7) If you really need to get their attention, call them names. Sanctimonious is one of my favorites. Calling someone a Democrat or Republican  (whichever would be more inciteful) seems to have a huge impact. When in doubt, accuse someone of being racist –especially if the topic has nothing to do with race. Nazi is a useful accusation too and is especially useful when it’s completely out of context. Any four letter words you can fit in should be helpful, too. Whatever you need to do to get a reaction. Ignore suggestions that you’re seeking attention and by all means don’t go buy a puppy because that might make you less angry and attention-seeking. This will not work if you find a way to be happy by any method other than making other people’s lives miserable for your own enjoyment.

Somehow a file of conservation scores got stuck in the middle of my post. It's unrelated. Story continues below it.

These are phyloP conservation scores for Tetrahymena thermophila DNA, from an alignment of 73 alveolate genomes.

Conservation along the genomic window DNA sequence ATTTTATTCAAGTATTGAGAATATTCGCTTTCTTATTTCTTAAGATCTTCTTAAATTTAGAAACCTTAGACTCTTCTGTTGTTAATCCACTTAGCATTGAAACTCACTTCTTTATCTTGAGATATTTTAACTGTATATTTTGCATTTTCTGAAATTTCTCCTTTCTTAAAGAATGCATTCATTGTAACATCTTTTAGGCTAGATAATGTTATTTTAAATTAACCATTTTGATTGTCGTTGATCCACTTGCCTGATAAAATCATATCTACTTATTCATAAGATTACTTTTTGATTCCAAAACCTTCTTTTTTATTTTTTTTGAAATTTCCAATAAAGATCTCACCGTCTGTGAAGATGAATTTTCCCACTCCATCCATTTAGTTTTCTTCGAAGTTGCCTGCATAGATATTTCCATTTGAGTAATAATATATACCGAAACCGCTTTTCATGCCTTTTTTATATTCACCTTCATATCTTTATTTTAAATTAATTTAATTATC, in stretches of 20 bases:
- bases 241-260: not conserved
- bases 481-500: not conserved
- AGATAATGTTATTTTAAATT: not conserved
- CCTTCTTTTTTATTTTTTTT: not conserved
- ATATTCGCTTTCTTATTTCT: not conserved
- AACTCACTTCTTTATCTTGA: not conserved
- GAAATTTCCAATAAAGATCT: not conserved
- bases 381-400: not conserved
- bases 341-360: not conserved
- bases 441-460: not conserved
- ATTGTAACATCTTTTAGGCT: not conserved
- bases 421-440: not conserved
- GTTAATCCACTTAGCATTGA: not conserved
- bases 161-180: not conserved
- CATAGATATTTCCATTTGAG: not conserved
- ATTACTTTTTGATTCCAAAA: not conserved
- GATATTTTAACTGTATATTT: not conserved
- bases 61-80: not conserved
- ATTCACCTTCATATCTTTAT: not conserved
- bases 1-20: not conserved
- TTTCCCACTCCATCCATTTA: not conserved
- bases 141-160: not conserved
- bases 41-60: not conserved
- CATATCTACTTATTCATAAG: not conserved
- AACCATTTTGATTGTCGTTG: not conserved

8) Attack their character and prey on the weak. This is really important if the author seems like a nice, sweet person. If the other person is just as obnoxious, self-assured, and mentally unstable as you are, they won’t care about your attack on their character. So keep your eyes out for people who seem like they might care –kind, compassionate, honest, decent people– you know, weak people– and attack those ones. Your actions will go a lot farther with these people who are easily preyed upon than with those who have the same lack of boundaries that you have.